WEEKLY WEB WATCH: PR for e-tailers should focus on addressing the privacy issue

Get ready for the post-buzz era of the Internet. All the king's horses, all the king's men and all the PR efforts in the universe are not enough to put the halcyon days together again.

Get ready for the post-buzz era of the Internet. All the king's horses, all the king's men and all the PR efforts in the universe are not enough to put the halcyon days together again.

Get ready for the post-buzz era of the Internet. All the king's horses, all the king's men and all the PR efforts in the universe are not enough to put the halcyon days together again.

And that's alright, believe it or not. If your effort is still focused on getting attention for an Internet service or product as the 'next great thing,' I say you're missing the mark. This business needs now to focus on the positive aspect of some specific areas that get trashed more than Bill Clinton on the Sunday talk shows.

We're talking about privacy issues. Though privacy was a thorny issue at the beginning of 2000, PR companies should capitalize on the positive efforts of their clients.

I really believe that privacy concerns, as they relate to online shopping, were overblown by a few fringe elements, like Junkbusters and the Center for Media Education in Washington.

Unfortunately, they found a lot of traction among consumers who were uneasy about what would happen to their personal information profiles. E-tailers that looked like they were abusing consumers' trust got a lot of attention. Trusted brands like Toys R Us had a good Christmas, as did did BestBuy, thanks to their efforts at overcoming consumer concerns.

Now that a lot of start-ups have shut down, e-commerce companies need to convince consumers that they won't treat personal information profiles like kids treat Pokemon cards. The best way to do this is to show some key media outlets exactly what happens when a consumer registers their personal preference information with a Web site. I can tell you that it is collected, processed, stored and then used to market new products back to the consumer. If it is used for anything else, consumers need to know which companies are in the business of making money from their private information. And they need to know which companies don't.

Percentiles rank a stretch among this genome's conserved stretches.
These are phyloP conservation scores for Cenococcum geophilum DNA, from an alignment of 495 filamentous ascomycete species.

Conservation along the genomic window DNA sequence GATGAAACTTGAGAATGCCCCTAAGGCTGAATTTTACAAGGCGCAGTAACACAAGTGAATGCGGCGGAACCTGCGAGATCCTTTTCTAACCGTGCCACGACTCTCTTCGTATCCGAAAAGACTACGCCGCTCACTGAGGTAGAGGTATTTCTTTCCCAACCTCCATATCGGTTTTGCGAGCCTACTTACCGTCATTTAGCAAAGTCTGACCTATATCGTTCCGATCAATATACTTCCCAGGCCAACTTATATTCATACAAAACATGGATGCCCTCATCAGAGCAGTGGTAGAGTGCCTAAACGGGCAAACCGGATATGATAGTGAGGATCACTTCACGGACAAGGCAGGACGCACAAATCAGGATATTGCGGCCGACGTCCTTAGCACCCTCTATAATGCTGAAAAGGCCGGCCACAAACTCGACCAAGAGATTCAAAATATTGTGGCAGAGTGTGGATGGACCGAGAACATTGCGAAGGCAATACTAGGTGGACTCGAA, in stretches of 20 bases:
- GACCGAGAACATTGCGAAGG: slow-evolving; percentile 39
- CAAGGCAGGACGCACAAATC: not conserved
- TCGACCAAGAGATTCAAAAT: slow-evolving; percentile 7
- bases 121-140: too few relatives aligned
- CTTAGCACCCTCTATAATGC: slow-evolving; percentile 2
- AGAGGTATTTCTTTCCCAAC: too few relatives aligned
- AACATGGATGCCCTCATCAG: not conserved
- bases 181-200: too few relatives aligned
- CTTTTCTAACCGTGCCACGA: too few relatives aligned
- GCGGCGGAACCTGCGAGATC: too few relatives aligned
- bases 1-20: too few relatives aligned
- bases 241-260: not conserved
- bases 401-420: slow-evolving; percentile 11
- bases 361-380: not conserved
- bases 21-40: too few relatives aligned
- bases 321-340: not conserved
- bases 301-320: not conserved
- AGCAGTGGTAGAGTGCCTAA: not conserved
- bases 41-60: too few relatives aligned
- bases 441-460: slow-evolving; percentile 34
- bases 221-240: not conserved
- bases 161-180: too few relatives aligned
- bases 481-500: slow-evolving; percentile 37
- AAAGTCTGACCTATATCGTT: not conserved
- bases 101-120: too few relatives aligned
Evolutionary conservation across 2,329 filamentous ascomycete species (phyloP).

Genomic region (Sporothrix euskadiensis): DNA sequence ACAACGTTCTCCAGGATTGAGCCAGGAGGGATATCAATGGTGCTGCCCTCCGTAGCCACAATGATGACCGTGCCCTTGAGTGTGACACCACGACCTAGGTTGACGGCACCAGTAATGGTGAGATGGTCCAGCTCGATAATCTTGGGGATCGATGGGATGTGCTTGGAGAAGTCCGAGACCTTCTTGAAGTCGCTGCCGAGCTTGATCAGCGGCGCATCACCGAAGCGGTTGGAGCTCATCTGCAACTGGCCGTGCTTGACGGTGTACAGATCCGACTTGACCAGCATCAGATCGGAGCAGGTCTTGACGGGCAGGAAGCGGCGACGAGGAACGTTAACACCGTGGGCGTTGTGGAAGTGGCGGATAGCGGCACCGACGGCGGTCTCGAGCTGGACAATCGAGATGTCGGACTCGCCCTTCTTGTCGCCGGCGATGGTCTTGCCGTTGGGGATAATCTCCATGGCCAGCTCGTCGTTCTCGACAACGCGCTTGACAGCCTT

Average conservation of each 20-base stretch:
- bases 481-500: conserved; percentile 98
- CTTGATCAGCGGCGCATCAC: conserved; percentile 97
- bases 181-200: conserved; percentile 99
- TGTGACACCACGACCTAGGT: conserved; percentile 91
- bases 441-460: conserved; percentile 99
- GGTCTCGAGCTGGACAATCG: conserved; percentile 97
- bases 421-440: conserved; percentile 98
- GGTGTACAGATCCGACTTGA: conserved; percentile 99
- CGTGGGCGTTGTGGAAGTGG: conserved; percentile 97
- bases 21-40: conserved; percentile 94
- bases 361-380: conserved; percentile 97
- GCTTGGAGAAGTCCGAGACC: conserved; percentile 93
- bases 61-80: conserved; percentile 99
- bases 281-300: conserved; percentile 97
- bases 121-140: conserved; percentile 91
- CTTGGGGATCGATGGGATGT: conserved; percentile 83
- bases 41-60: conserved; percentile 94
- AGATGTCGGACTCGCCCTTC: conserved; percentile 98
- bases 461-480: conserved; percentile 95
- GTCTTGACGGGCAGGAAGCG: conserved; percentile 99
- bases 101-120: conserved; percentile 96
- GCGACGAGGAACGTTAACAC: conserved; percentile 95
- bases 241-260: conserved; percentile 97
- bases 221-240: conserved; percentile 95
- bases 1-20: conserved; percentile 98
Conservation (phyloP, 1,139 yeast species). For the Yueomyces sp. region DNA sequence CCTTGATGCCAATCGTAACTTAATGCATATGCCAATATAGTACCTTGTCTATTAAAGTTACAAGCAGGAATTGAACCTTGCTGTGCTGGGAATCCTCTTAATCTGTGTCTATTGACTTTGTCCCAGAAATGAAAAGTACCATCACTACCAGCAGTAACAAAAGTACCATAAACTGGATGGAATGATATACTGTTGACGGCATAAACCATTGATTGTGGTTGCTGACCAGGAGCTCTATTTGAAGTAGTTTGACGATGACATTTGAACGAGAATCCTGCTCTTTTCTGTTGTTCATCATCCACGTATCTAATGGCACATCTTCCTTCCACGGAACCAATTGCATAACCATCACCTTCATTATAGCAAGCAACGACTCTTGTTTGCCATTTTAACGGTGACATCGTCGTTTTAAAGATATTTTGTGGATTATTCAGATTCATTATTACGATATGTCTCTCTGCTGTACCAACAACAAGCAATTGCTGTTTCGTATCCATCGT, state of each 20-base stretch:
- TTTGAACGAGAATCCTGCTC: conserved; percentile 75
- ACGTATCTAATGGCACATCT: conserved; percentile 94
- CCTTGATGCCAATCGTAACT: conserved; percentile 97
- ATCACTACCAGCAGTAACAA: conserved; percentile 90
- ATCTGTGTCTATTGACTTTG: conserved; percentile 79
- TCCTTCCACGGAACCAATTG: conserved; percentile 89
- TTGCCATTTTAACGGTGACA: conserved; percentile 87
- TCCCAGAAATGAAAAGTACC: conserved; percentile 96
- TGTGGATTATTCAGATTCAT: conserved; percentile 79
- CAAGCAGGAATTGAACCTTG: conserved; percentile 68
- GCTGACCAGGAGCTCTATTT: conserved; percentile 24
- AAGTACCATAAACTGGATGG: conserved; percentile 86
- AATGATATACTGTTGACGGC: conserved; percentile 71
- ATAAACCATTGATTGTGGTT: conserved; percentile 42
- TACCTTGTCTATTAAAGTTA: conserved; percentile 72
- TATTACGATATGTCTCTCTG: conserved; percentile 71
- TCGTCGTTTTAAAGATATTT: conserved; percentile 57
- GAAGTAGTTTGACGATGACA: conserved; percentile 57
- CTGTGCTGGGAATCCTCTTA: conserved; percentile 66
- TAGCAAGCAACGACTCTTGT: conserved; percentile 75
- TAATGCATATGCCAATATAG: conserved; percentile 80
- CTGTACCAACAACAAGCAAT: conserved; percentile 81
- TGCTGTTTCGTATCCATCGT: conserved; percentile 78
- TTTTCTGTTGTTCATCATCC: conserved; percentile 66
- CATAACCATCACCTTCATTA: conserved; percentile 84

PR companies need to show the big consumer news outlets how this works in detail. They need to show them how Internet direct marketing differs from traditional direct marketing. Companies who profess to only use personal information for the purpose of re-marketing stand to retain customer confidence.

Reputation comes from actual user experience first. After that, provided the user experience is good, PR can be a great help. For example, if I was running the PR effort for clothing e-tailer L.L. Bean, I would make sure journalists knew: the customer satisfaction rate for the 2000 holiday season; how many new customers I acquired; how I collected personal data on those customers; and how I plan to use it.

In the case of a company like L.L. Bean, the collected customer data will be used to send existing customers personalized e-mail on new products, or discounts on closeouts.

However, and here's where the PR effort is critical, the word on the street says that content sites and portals will be more aggressive in 2001 about selling their database info as the advertising-based cash crunch continues.

Once the dust clears and an Internet portal realizes they just might weather the storm, they have to look for more revenue sources. How about that 20 million names we're sitting on? Can you hear the cha-ching sounds from here?

So the good guys play their names close to the vest. Now the good guys need to step forward. It's PR that will push them out there - boring, old-school, even traditional concepts here, but they will be more effective than a Super Bowl spot.



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